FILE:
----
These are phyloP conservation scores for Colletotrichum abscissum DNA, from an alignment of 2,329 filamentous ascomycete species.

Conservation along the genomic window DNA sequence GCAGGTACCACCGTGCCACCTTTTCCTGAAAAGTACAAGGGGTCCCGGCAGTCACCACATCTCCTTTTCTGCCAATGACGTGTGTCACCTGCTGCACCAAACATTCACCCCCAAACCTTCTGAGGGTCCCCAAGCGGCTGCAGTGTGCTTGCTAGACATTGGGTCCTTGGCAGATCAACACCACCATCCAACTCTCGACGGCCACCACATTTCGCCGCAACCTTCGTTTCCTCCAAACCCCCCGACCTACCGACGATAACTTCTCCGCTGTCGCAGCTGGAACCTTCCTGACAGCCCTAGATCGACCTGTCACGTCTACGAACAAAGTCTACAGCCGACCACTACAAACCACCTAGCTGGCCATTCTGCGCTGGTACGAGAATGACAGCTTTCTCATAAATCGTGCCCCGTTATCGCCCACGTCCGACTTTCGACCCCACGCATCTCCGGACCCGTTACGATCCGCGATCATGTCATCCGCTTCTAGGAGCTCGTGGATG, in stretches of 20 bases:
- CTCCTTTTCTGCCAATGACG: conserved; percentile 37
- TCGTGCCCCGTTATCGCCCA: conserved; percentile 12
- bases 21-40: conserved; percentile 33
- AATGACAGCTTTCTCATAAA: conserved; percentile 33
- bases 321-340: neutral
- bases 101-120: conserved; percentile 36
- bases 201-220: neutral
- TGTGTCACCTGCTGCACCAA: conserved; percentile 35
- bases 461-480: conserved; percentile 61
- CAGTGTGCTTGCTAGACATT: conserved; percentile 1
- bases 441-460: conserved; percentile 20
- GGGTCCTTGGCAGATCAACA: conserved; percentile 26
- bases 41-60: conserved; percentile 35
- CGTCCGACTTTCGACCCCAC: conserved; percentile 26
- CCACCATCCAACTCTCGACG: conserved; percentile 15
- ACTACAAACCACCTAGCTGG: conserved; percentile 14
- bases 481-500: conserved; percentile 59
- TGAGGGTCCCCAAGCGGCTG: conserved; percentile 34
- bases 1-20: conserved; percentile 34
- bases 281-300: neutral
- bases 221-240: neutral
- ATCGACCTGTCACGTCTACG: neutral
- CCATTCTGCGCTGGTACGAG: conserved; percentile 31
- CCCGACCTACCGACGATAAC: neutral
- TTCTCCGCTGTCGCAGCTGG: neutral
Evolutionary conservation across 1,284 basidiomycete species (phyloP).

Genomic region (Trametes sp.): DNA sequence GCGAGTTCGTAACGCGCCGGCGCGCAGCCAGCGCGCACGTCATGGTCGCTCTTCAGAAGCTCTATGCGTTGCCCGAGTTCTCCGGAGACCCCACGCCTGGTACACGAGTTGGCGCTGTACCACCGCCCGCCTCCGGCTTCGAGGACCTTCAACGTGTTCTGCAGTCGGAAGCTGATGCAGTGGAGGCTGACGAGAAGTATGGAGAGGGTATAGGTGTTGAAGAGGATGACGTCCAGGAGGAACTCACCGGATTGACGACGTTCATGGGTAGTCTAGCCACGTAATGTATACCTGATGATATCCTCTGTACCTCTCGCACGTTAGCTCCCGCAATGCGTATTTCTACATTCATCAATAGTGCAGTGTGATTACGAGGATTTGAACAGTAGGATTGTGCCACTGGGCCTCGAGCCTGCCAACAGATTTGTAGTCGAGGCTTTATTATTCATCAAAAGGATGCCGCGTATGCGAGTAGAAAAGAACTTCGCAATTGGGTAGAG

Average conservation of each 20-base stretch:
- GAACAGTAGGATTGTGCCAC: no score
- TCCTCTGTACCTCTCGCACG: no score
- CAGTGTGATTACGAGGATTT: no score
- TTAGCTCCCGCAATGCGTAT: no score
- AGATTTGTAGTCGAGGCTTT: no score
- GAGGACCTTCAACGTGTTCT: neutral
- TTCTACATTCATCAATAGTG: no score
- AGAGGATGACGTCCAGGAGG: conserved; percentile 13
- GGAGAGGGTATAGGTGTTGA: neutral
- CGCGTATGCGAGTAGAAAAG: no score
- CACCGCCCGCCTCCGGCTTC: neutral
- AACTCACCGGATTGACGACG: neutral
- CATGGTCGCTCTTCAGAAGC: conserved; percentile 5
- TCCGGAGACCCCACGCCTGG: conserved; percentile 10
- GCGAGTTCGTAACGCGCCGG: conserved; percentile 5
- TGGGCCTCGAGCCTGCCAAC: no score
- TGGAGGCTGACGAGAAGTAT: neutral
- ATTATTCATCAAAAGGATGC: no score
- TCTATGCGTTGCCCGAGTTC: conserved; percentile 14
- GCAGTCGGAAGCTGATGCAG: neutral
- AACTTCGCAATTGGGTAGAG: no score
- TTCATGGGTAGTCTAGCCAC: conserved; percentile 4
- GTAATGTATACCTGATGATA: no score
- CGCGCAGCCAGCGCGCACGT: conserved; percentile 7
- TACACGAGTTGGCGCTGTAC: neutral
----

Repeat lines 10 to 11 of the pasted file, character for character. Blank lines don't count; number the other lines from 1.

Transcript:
- TGTGTCACCTGCTGCACCAA: conserved; percentile 35
- bases 461-480: conserved; percentile 61